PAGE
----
The third verse of Psalm 37 helps us get our minds off of the abject evil that guides this planet. Yes, God is Supreme Ruler. He is the only God. All others, including Satan are fakers. They have nothing except death and hell to offer. They are allowed to do what they do because their actions ultimately work to glorify God. Eventually, the entire world will see what evil can actually manufacture (during the coming Tribulation), and it won’t be pretty in any sense. But it will fully be out in the open and it will be destroyed out in the open when Jesus jumps on that white stallion and returns to vanquish Antichrist and False Prophet to the Lake of Fire.

We are commanded to “trust in the Lord, and do good.” That’s difficult isn’t it? It’s made more difficult if we focus on all the evil in the world and start feeling overcome by it. God says to get our minds off of evil doers and workers of iniquity. That’s God’s department to deal with and He will deal with it far better than we can. What should we do instead? Trust Him and continue doing good. What are “good” things we should be doing? They are spelled out for us throughout Scriptures but in general, we are to love justice and love all people. By loving them, it means first and foremost, sharing the Gospel with them. James sums this up for us in James 1:27.

Pure and undefiled religion before God and the Father is this: to visit orphans and widows in their trouble, and to keep oneself unspotted from the world. (NKJV)

Doing our best to meet the needs of those who are truly in need. Ultimately, it is to be and remain separate from this fallen world so that we do not become “spotted” with the stain of this world. I think too many Christians get caught up in the cares of this world and end up compromising their faith because of it.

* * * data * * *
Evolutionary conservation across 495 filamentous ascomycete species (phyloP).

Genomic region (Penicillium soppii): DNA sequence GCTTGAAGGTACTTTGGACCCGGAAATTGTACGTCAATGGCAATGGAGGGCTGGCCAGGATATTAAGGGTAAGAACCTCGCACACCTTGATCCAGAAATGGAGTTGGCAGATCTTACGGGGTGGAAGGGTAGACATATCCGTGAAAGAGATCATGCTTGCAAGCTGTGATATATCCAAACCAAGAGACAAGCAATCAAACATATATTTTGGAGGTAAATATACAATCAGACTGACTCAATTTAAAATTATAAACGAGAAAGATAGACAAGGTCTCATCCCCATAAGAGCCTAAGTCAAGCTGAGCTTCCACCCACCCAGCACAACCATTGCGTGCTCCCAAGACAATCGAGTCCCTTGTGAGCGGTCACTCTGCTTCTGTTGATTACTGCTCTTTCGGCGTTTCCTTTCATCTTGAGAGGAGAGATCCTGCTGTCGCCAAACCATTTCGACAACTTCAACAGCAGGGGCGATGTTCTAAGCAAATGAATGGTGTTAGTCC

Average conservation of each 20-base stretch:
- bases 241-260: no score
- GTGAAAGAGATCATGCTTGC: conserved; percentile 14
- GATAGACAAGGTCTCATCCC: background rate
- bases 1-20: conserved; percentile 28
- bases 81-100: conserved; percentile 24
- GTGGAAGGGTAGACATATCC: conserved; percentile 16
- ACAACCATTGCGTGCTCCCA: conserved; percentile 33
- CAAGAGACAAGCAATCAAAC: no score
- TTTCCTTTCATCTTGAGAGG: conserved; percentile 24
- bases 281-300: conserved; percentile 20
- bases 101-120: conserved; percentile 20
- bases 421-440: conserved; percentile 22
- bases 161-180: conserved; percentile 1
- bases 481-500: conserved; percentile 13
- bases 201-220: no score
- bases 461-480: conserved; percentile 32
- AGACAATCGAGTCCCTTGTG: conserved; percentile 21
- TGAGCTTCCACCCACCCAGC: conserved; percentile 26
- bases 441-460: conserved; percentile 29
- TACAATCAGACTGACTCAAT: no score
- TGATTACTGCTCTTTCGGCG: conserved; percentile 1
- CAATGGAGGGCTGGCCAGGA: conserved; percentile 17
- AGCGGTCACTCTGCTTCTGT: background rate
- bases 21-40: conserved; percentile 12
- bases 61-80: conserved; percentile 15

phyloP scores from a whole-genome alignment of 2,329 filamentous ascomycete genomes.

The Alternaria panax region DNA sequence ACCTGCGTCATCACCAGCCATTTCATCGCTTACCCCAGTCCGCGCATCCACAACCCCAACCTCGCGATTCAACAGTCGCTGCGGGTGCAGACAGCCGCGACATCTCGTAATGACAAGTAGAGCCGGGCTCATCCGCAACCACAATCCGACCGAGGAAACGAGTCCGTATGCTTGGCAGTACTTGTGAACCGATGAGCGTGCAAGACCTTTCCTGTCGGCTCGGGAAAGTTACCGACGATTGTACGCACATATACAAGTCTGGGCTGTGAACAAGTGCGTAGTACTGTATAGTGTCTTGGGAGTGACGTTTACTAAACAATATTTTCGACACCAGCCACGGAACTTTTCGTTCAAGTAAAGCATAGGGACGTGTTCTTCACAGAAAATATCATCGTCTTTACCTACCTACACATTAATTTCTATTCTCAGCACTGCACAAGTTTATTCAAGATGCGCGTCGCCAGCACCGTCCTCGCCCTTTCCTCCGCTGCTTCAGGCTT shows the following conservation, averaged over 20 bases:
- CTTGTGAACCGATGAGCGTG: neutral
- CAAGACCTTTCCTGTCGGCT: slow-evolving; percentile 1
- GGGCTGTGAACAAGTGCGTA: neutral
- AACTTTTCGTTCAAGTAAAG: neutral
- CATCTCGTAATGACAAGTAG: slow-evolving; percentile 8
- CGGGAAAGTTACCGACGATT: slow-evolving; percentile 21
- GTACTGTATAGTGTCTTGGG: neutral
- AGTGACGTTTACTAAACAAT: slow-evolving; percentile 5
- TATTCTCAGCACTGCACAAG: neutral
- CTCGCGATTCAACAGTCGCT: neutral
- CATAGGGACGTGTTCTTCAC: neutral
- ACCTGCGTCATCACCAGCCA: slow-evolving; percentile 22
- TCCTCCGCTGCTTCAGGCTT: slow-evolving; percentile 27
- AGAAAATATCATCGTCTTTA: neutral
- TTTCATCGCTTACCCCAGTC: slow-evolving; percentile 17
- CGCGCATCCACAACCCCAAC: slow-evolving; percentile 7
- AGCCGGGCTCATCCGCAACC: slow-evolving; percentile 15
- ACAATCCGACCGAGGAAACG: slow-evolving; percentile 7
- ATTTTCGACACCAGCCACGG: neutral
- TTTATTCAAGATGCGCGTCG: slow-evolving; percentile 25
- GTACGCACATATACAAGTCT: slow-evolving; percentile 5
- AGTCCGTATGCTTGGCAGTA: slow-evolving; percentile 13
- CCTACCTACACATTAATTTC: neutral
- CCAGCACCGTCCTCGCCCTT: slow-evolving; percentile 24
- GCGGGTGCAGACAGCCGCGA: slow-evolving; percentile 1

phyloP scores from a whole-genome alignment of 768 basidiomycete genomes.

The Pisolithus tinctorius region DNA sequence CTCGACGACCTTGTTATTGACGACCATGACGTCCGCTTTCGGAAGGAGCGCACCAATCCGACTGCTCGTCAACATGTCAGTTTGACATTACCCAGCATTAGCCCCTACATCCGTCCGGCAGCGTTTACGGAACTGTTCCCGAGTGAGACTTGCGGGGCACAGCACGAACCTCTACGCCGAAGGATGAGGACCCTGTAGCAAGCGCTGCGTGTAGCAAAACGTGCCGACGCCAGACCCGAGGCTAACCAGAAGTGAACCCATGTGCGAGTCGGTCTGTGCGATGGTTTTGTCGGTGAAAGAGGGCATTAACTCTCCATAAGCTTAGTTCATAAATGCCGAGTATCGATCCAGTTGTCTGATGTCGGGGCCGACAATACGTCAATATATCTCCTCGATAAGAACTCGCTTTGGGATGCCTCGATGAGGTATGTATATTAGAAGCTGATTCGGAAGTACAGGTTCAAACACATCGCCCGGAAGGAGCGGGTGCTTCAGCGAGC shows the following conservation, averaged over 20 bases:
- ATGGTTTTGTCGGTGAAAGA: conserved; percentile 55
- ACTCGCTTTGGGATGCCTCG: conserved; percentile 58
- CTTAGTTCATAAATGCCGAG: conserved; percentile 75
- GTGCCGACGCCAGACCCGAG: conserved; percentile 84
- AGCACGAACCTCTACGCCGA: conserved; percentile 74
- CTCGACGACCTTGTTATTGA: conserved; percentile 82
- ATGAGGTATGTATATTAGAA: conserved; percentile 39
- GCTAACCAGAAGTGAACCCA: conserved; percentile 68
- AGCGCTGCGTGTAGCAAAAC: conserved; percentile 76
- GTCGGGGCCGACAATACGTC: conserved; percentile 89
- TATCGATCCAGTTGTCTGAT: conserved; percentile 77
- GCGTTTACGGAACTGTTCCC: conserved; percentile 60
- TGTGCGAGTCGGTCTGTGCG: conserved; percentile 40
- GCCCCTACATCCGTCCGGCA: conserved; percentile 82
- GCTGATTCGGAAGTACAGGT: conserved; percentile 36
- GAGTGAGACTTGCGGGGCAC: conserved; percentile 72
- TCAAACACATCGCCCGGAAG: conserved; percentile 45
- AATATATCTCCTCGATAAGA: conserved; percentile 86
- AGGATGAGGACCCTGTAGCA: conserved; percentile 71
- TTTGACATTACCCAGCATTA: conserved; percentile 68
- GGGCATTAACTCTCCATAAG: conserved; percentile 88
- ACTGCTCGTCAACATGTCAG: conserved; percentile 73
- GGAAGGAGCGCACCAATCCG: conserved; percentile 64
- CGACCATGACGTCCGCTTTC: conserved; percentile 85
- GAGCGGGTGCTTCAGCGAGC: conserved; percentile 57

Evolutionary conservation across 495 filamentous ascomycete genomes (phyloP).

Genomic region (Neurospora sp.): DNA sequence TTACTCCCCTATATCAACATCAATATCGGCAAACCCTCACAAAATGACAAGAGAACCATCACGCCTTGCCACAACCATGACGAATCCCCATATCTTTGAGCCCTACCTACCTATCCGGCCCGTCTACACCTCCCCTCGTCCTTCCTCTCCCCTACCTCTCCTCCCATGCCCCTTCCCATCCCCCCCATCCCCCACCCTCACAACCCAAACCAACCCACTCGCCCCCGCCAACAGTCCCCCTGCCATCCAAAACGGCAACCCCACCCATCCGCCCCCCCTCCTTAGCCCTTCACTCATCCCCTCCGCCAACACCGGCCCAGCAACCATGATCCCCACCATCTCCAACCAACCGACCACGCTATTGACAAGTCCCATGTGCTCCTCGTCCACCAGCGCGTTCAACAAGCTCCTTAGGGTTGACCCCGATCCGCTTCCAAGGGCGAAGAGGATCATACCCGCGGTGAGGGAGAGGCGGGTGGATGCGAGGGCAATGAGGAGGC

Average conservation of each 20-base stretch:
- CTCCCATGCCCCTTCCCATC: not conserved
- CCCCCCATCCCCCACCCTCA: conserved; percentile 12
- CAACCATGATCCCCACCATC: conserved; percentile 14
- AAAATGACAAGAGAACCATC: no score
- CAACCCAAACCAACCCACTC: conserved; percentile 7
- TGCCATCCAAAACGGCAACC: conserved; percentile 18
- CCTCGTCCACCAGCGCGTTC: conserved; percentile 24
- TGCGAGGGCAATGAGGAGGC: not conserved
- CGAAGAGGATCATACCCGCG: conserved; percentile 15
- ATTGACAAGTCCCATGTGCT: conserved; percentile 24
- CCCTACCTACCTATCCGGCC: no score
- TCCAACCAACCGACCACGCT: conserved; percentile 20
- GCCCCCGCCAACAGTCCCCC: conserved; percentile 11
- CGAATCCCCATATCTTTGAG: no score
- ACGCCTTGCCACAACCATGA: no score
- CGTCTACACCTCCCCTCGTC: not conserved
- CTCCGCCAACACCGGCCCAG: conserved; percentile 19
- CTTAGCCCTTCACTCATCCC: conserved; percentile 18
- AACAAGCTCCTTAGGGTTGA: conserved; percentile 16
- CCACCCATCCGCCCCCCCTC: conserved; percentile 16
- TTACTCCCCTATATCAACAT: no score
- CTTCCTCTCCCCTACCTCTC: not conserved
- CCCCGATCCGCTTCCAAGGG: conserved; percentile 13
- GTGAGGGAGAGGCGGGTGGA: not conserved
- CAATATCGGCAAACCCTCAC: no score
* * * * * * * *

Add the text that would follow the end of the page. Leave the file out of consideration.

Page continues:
If we consistently do our best to live righteously, we are proving to God we love Him and want only His will in our lives. The second stanza of verse 3 is another way of saying the first stanza, “Dwell in the land, and feed on His faithfulness.”

To dwell in the land means to live righteously. Had the Israelites lived in such a way, they never would’ve been removed from the land in judgment by God, using numerous nations to be His arm of judgment against Israel. Living correctly before God leads to righteous living. Since we are already labeled righteous due to our faith in Christ and having received salvation, it should naturally flow from us to live in a way that complements that label. Being righteous before God (because of Jesus), should mean living righteously in what we do and say.

As we continue with this Psalm, more truth is revealed. I’m looking forward to memorizing the entire Psalm and repeating it to myself while thinking about what it means. I firmly believe that as we hide His Word in our hearts, the Holy Spirit will be enabled to use it to cause the kind of growth that He wants and expects from us.